Thursday, March 7, 2013

History Has Proven That Universal Studios (in Addition to Hating Science Fiction) Has No Talent to Manage Their Science Fiction Properties


Battlestar Galactica - Universal Studios didn't revive "Battlestar Galactica" in the 2000's, they instead made an embarrassing spectacle out of themselves and created a notorious public relations fiasco (arguing with the general public on Internet bulletin boards over Galactica ) with the property via Ronald D. Moore's misguided takes on the property with "GINO" (Galactica in Name Only), "Caprica", and "Blood & Chrome."

"GINO" began with the initial mini-series having the lowest audience test scores in television history (something the SyFy Channel to this day will never admit to), and then inexplicably being green-lit for four low rated reasons after that. Contrary to the notorious mythology of the SyFy Channel, this was not a popular take on "Battlestar Galactica" (all three versions.) It instead attracted nothing more than a miniscule audience of "Andy Warhol Goofball Eccentrics on Wall Street" who like to watch upsetting and disturbing things. An unattractive and unprofitable demographic to say the least that the SyFy Channel curiously busted its "Corporate Mackadamias" to try and impress once they found out they and only they were watching.

"Battlestar Galactica" ended up where all of the rest of Universal Studios science fiction related properties end up. Dormant and collecting dust in storage because Universal Studios lacks the internal talent and lacks the proper instincts to know what outside talent is and hire it, to turn "Battlestar Galactica" into the mass market commercial success it is fully capable of becoming.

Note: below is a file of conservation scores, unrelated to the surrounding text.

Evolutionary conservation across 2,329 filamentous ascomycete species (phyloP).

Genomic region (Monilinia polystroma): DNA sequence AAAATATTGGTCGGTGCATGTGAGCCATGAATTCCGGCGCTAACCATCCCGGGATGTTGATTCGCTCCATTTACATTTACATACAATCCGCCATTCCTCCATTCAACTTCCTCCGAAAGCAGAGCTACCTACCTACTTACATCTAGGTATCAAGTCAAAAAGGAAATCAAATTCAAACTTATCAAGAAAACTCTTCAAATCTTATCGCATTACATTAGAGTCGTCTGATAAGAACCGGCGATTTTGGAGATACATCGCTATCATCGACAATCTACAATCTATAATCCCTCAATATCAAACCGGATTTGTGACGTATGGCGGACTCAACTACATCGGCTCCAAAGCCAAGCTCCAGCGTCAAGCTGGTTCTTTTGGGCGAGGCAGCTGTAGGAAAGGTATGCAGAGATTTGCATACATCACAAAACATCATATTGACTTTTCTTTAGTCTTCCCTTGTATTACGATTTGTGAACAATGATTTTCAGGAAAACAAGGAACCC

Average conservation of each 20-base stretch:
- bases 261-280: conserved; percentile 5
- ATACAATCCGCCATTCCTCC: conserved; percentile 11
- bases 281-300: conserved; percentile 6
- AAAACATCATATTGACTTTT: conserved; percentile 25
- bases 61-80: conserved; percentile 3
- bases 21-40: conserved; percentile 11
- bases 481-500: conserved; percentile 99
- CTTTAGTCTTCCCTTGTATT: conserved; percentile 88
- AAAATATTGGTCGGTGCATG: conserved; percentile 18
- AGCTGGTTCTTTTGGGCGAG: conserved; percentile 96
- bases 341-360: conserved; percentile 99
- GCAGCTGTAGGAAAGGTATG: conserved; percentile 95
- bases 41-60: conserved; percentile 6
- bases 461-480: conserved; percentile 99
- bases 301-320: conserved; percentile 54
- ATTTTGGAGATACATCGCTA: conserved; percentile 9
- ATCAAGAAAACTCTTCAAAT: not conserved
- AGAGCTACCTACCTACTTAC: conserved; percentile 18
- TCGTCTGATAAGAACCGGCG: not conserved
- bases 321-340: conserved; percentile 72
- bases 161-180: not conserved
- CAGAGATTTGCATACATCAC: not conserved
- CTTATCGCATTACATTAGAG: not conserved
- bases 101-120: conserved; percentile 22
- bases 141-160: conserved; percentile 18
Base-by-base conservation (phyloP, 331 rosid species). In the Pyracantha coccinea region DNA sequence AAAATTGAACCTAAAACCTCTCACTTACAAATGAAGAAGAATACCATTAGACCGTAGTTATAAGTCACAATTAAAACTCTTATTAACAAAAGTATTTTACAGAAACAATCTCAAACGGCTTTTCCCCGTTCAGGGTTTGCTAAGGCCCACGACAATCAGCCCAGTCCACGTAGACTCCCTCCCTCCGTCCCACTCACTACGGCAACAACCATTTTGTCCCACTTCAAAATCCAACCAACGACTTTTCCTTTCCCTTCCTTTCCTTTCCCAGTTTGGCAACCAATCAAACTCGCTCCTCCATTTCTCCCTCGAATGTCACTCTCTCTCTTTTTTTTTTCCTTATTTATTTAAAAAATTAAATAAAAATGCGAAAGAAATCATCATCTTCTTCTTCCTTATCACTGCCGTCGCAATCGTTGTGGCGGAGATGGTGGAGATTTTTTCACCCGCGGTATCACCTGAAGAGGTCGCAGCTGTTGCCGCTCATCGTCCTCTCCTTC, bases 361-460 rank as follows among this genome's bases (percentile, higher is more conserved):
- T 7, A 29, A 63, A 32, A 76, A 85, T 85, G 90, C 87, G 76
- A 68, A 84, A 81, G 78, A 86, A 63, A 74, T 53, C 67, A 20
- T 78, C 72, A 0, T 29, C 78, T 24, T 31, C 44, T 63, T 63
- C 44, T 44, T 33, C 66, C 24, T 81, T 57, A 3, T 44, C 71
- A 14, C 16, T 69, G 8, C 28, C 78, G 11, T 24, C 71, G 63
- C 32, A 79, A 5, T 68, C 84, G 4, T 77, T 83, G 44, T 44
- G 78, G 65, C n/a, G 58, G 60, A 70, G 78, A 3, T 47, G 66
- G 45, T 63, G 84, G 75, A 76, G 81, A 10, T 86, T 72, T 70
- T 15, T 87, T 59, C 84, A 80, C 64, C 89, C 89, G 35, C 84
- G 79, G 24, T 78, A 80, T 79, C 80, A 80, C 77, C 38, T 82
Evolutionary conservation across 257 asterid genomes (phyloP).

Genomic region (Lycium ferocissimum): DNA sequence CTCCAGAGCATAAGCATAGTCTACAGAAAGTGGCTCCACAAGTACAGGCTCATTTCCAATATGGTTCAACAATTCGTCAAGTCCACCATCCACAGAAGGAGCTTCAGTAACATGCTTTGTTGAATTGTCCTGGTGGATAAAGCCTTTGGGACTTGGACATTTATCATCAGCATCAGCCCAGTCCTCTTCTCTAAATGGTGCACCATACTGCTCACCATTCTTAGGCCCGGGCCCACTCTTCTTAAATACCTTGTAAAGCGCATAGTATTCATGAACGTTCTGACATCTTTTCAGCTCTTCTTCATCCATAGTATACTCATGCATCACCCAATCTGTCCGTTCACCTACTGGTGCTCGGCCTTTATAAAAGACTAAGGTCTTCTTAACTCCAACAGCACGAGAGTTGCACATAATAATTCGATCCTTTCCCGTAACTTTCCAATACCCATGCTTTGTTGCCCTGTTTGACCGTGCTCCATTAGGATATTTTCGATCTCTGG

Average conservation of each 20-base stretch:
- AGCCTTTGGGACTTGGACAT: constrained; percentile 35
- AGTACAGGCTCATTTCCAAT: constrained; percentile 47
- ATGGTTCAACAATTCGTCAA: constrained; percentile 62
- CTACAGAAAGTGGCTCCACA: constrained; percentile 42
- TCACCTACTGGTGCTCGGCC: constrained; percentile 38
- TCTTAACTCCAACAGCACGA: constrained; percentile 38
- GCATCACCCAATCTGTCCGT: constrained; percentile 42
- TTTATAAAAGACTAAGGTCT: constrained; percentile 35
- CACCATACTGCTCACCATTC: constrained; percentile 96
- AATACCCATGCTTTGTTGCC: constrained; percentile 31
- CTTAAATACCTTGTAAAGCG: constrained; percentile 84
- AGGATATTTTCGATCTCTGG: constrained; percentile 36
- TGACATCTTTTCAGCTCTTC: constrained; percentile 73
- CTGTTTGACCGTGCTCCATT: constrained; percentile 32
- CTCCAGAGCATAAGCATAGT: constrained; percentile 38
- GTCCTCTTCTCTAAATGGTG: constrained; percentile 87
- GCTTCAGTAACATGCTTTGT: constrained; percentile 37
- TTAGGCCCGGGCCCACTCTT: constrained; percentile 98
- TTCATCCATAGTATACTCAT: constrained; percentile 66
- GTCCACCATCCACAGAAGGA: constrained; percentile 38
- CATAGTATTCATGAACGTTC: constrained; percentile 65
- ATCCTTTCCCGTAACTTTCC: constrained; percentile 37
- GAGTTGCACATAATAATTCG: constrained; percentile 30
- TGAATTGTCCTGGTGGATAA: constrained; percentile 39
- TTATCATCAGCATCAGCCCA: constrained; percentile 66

Buck Rogers - It comes as no surprise that it never even occurred to Universal Studios to try and do something new with "Buck Rogers" in the 21st century. Thank God they didn't. Universal Studios ever reliable faulty corporate marketing would have turned "Buck Rogers" into a weird comedy ("Reaper") masterminded by Kevin Smith.


Flash Gordon - Imagine if "Flash Gordon" has been done in the 1980s by Glen A. Larson starring David Hasselhoff and this is precisely what the SyFy Channel came up with in the 2000s with their take on "Flash Gordon." An interdimensional "Flash" this time around (Spaceships and planets cost too much for Universal Studios to build, even with CGI.) Everyone walked around in leather jackets and the entire fiasco came across as "Sid & Marty Krofft Collides with a Hell's Angels Biker Bar."
With only 7 episodes produced, it still lasted too long.


Read the books Universal Studios has tried and failed to censor on

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